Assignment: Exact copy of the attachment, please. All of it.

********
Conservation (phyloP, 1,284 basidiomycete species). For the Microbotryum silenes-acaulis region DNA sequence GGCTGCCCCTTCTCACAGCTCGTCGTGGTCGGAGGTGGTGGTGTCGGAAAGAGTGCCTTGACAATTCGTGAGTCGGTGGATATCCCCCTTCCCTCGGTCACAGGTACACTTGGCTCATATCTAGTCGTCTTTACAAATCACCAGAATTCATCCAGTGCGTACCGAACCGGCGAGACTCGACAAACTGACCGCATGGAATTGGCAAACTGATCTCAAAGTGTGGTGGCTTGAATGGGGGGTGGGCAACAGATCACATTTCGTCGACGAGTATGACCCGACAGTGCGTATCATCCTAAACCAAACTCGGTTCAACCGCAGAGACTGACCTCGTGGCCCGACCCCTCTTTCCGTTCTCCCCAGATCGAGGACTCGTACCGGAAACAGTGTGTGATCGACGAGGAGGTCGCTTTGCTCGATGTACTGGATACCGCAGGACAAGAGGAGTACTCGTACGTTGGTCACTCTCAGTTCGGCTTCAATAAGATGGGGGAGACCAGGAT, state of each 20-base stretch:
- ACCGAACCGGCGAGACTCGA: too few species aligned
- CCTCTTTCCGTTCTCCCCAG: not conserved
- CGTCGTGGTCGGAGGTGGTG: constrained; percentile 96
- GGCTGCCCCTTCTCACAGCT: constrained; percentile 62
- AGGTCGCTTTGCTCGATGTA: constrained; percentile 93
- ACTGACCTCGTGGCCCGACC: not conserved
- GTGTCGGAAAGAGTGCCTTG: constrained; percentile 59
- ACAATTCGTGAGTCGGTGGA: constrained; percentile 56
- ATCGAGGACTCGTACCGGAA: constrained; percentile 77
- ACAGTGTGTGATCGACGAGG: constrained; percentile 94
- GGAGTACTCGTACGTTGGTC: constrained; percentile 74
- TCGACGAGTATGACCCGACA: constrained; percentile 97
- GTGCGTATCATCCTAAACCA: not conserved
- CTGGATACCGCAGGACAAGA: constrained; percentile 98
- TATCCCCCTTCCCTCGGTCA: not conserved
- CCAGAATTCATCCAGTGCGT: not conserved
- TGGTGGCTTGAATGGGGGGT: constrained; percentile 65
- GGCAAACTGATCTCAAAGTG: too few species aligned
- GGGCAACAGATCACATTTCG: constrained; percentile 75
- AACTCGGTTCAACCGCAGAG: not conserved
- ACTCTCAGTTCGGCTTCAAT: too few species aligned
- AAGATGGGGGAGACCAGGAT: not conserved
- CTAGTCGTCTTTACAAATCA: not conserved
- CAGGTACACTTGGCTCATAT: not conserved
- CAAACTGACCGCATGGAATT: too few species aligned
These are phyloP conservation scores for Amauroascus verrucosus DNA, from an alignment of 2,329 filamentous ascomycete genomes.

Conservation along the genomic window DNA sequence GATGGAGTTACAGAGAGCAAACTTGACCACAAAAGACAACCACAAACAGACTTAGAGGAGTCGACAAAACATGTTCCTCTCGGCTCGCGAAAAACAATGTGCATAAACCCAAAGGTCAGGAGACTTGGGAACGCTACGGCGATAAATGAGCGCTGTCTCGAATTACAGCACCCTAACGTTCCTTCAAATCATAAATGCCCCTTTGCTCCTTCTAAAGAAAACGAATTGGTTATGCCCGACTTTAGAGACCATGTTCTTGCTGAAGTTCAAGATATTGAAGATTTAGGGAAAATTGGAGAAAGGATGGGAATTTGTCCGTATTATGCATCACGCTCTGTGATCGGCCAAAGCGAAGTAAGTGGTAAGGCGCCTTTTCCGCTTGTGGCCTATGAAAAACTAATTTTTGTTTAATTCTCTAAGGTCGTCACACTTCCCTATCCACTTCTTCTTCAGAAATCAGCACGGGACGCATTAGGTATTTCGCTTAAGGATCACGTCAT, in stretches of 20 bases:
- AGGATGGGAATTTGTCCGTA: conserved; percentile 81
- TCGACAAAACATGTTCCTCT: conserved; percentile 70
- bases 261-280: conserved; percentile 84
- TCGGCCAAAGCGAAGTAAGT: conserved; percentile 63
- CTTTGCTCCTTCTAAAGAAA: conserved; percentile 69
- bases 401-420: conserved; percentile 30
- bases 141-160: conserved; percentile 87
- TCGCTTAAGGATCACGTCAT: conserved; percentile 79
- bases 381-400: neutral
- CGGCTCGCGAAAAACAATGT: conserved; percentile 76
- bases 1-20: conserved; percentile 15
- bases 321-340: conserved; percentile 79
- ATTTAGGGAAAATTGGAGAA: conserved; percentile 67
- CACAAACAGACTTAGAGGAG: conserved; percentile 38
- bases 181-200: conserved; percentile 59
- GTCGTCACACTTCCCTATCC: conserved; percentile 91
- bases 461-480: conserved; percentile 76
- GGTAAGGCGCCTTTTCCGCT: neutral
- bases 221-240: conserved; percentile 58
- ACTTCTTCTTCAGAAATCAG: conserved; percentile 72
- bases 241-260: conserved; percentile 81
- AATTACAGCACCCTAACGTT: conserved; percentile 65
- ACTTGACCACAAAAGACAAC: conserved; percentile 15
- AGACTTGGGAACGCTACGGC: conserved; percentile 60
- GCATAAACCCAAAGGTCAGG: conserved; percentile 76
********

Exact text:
Conservation (phyloP, 1,284 basidiomycete species). For the Microbotryum silenes-acaulis region DNA sequence GGCTGCCCCTTCTCACAGCTCGTCGTGGTCGGAGGTGGTGGTGTCGGAAAGAGTGCCTTGACAATTCGTGAGTCGGTGGATATCCCCCTTCCCTCGGTCACAGGTACACTTGGCTCATATCTAGTCGTCTTTACAAATCACCAGAATTCATCCAGTGCGTACCGAACCGGCGAGACTCGACAAACTGACCGCATGGAATTGGCAAACTGATCTCAAAGTGTGGTGGCTTGAATGGGGGGTGGGCAACAGATCACATTTCGTCGACGAGTATGACCCGACAGTGCGTATCATCCTAAACCAAACTCGGTTCAACCGCAGAGACTGACCTCGTGGCCCGACCCCTCTTTCCGTTCTCCCCAGATCGAGGACTCGTACCGGAAACAGTGTGTGATCGACGAGGAGGTCGCTTTGCTCGATGTACTGGATACCGCAGGACAAGAGGAGTACTCGTACGTTGGTCACTCTCAGTTCGGCTTCAATAAGATGGGGGAGACCAGGAT, state of each 20-base stretch:
- ACCGAACCGGCGAGACTCGA: too few species aligned
- CCTCTTTCCGTTCTCCCCAG: not conserved
- CGTCGTGGTCGGAGGTGGTG: constrained; percentile 96
- GGCTGCCCCTTCTCACAGCT: constrained; percentile 62
- AGGTCGCTTTGCTCGATGTA: constrained; percentile 93
- ACTGACCTCGTGGCCCGACC: not conserved
- GTGTCGGAAAGAGTGCCTTG: constrained; percentile 59
- ACAATTCGTGAGTCGGTGGA: constrained; percentile 56
- ATCGAGGACTCGTACCGGAA: constrained; percentile 77
- ACAGTGTGTGATCGACGAGG: constrained; percentile 94
- GGAGTACTCGTACGTTGGTC: constrained; percentile 74
- TCGACGAGTATGACCCGACA: constrained; percentile 97
- GTGCGTATCATCCTAAACCA: not conserved
- CTGGATACCGCAGGACAAGA: constrained; percentile 98
- TATCCCCCTTCCCTCGGTCA: not conserved
- CCAGAATTCATCCAGTGCGT: not conserved
- TGGTGGCTTGAATGGGGGGT: constrained; percentile 65
- GGCAAACTGATCTCAAAGTG: too few species aligned
- GGGCAACAGATCACATTTCG: constrained; percentile 75
- AACTCGGTTCAACCGCAGAG: not conserved
- ACTCTCAGTTCGGCTTCAAT: too few species aligned
- AAGATGGGGGAGACCAGGAT: not conserved
- CTAGTCGTCTTTACAAATCA: not conserved
- CAGGTACACTTGGCTCATAT: not conserved
- CAAACTGACCGCATGGAATT: too few species aligned
These are phyloP conservation scores for Amauroascus verrucosus DNA, from an alignment of 2,329 filamentous ascomycete genomes.

Conservation along the genomic window DNA sequence GATGGAGTTACAGAGAGCAAACTTGACCACAAAAGACAACCACAAACAGACTTAGAGGAGTCGACAAAACATGTTCCTCTCGGCTCGCGAAAAACAATGTGCATAAACCCAAAGGTCAGGAGACTTGGGAACGCTACGGCGATAAATGAGCGCTGTCTCGAATTACAGCACCCTAACGTTCCTTCAAATCATAAATGCCCCTTTGCTCCTTCTAAAGAAAACGAATTGGTTATGCCCGACTTTAGAGACCATGTTCTTGCTGAAGTTCAAGATATTGAAGATTTAGGGAAAATTGGAGAAAGGATGGGAATTTGTCCGTATTATGCATCACGCTCTGTGATCGGCCAAAGCGAAGTAAGTGGTAAGGCGCCTTTTCCGCTTGTGGCCTATGAAAAACTAATTTTTGTTTAATTCTCTAAGGTCGTCACACTTCCCTATCCACTTCTTCTTCAGAAATCAGCACGGGACGCATTAGGTATTTCGCTTAAGGATCACGTCAT, in stretches of 20 bases:
- AGGATGGGAATTTGTCCGTA: conserved; percentile 81
- TCGACAAAACATGTTCCTCT: conserved; percentile 70
- bases 261-280: conserved; percentile 84
- TCGGCCAAAGCGAAGTAAGT: conserved; percentile 63
- CTTTGCTCCTTCTAAAGAAA: conserved; percentile 69
- bases 401-420: conserved; percentile 30
- bases 141-160: conserved; percentile 87
- TCGCTTAAGGATCACGTCAT: conserved; percentile 79
- bases 381-400: neutral
- CGGCTCGCGAAAAACAATGT: conserved; percentile 76
- bases 1-20: conserved; percentile 15
- bases 321-340: conserved; percentile 79
- ATTTAGGGAAAATTGGAGAA: conserved; percentile 67
- CACAAACAGACTTAGAGGAG: conserved; percentile 38
- bases 181-200: conserved; percentile 59
- GTCGTCACACTTCCCTATCC: conserved; percentile 91
- bases 461-480: conserved; percentile 76
- GGTAAGGCGCCTTTTCCGCT: neutral
- bases 221-240: conserved; percentile 58
- ACTTCTTCTTCAGAAATCAG: conserved; percentile 72
- bases 241-260: conserved; percentile 81
- AATTACAGCACCCTAACGTT: conserved; percentile 65
- ACTTGACCACAAAAGACAAC: conserved; percentile 15
- AGACTTGGGAACGCTACGGC: conserved; percentile 60
- GCATAAACCCAAAGGTCAGG: conserved; percentile 76